Job offersmore »
- Account Manager, Southern, Protected Cropping - Melbourne, Australia
- Coördinator Biologische Gewasbescherming - Berkel en Rodenrijs, Nederland
- Head Grower, Retractable Roof Shadehouse - Wedgecarrup, Australia
- National Nursery Manager - Melbourne, Australia
- Lighting Applications Specialist (Horticulture) - Beamsville, Ontario, Canada
- Gärtner für den konventionellen Gemüsebau - Austria
- Expert vegetable farm manager/master grower seeking for his next position
- Horticulture Advisor - The Hague, the Netherlands
- Growing Manager - Victoria, Australia
- Service Engineer - Almeria, Spain
Top 5 - yesterday
- AU: Some WA Strawberry growers forecast average production despite TPP
- Germany: Substantial price increases for Spanish imported vegetables
- Opening of apple season in Eastern Free State, South Africa
- "Hopefully 2018 will be a better year for avocados than 2017"
- Tasmanian growers adding value for export
Top 5 - last week
Top 5 - last month
Exchange ratesmore »
AU wine maker finds profit by diversifying with blueberries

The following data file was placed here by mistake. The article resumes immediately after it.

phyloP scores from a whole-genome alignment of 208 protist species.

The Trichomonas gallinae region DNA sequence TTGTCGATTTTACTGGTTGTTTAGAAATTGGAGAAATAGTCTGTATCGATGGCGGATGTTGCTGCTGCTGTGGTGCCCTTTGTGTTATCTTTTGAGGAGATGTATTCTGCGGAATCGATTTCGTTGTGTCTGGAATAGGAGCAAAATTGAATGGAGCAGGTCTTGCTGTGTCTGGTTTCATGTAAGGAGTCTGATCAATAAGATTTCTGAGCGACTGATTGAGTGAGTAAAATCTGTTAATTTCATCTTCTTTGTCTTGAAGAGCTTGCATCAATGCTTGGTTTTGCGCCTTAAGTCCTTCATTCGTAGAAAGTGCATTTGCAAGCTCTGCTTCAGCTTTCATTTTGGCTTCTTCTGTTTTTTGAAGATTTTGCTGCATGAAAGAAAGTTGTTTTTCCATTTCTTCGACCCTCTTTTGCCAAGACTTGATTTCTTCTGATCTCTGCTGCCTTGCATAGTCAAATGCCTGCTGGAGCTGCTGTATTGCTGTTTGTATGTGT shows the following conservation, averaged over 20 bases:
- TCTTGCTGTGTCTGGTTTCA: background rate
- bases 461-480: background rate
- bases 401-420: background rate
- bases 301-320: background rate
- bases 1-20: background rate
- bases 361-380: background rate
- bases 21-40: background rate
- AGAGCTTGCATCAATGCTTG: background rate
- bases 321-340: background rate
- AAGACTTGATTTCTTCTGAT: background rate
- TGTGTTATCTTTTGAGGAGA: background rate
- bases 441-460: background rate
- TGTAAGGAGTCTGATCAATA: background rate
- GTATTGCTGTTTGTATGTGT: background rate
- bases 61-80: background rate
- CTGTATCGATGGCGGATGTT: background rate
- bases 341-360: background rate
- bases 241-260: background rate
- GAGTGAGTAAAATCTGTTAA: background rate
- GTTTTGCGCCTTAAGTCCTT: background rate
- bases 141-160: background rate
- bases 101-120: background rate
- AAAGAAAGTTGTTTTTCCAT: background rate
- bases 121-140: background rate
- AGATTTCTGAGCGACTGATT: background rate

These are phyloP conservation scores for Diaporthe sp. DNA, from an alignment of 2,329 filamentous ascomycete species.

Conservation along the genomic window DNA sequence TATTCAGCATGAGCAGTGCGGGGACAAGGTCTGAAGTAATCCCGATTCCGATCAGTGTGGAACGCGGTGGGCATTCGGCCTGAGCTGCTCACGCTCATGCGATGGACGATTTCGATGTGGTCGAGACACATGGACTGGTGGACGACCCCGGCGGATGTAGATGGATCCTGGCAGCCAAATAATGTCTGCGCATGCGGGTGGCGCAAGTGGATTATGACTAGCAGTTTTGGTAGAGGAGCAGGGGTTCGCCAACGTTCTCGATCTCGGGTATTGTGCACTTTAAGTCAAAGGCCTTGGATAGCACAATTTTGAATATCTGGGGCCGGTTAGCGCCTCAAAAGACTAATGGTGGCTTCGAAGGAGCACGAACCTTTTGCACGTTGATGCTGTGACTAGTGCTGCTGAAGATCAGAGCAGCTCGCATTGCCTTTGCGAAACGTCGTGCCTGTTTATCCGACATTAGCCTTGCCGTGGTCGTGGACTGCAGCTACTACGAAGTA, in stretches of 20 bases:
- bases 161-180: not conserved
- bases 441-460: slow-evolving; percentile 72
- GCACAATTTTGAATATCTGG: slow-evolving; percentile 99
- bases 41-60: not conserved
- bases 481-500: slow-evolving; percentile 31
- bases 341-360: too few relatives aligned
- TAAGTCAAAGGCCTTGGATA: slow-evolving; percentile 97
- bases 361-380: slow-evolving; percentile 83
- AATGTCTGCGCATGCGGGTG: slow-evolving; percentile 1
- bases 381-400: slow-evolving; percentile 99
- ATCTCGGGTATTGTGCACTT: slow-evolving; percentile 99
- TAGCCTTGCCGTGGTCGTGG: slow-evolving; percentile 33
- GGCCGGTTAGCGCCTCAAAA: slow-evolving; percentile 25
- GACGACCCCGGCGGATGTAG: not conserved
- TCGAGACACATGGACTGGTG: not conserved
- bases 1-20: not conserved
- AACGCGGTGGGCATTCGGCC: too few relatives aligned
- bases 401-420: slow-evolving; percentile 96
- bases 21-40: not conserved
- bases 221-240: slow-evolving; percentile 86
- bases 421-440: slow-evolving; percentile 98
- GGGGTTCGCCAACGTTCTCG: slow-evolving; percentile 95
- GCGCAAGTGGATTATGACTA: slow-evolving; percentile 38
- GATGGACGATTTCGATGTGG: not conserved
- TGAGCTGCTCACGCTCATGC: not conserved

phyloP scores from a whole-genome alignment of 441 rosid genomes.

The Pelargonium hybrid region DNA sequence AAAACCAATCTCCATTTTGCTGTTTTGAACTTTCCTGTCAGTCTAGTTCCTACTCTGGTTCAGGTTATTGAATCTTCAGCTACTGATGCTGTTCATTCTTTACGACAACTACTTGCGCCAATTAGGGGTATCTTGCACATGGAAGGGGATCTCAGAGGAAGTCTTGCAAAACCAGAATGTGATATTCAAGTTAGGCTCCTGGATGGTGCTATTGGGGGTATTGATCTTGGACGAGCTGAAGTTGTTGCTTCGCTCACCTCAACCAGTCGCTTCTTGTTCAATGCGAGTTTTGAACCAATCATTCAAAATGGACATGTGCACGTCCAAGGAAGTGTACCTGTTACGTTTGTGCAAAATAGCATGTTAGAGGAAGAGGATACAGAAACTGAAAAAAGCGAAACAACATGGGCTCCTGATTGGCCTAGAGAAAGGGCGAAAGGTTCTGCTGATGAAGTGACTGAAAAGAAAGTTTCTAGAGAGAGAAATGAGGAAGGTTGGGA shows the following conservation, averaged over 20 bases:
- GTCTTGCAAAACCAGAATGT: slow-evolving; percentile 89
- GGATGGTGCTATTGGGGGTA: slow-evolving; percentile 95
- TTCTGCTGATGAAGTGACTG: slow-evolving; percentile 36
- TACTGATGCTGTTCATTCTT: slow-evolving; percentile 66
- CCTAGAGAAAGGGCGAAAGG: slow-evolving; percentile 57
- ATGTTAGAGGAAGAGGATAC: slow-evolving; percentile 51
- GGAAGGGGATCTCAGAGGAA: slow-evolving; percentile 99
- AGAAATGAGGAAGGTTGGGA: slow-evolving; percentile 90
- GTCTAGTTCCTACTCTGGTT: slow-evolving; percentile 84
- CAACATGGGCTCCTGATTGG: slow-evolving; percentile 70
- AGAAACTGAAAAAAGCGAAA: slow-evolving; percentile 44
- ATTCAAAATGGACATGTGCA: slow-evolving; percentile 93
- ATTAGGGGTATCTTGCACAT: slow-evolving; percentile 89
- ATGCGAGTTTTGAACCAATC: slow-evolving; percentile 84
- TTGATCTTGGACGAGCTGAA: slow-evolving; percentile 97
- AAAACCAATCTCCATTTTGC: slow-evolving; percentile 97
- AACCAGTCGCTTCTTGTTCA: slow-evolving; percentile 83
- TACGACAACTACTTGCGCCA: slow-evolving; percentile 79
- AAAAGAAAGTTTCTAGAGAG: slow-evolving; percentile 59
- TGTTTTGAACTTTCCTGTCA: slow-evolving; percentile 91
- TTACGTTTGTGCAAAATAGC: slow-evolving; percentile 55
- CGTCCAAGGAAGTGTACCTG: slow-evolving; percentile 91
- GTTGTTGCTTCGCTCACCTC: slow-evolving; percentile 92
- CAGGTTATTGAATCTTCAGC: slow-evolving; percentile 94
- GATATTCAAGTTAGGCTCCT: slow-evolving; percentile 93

Blueberries pair well with champagne or moscato, but for one of Western Australia's largest wine producers the combination of blueberries and wine has proven very profitable.
Vineyard manager Grant Lubcke said Mount Barker Blueberries was established after some market research and a visit to a blueberry operation in eastern Australia.
"We had land, we had water, we had a bit of expertise and essentially we had the equipment so we said what else can we grow to improve the enterprise?" he said.
Mount Barker Blueberries has since grown to be one of the biggest blueberry farms in WA, producing about 30 tonnes a year, with plans to double production.
He said at the start of their venture, especially the first two years, it almost did not seem worth it.
"For the first few years we really did scratch our heads and think, maybe [this wasn't right]," he said.
"We actually got to the point where we said we were potentially going to pull the pin.
"But then it turned around. After two years we turned a small profit and it turned the business around, essentially."
Mr Lubcke attributed part of the success to the way it was structured. Rather then taking full ownership of the blueberry business, the directors of the company offered part-ownership to employees.
"It gave us the opportunity to be involved in something and get some ownership when we're on the ground day to day which was a good thing and basically spread the risk as far as they were concerned as well."
The move to diversify agricultural businesses outside of the traditional sheep and wheat practice has become increasingly popular.
Publication date: 9/6/2017
Receive the daily newsletter in your email for free | Click here
Other news in this sector: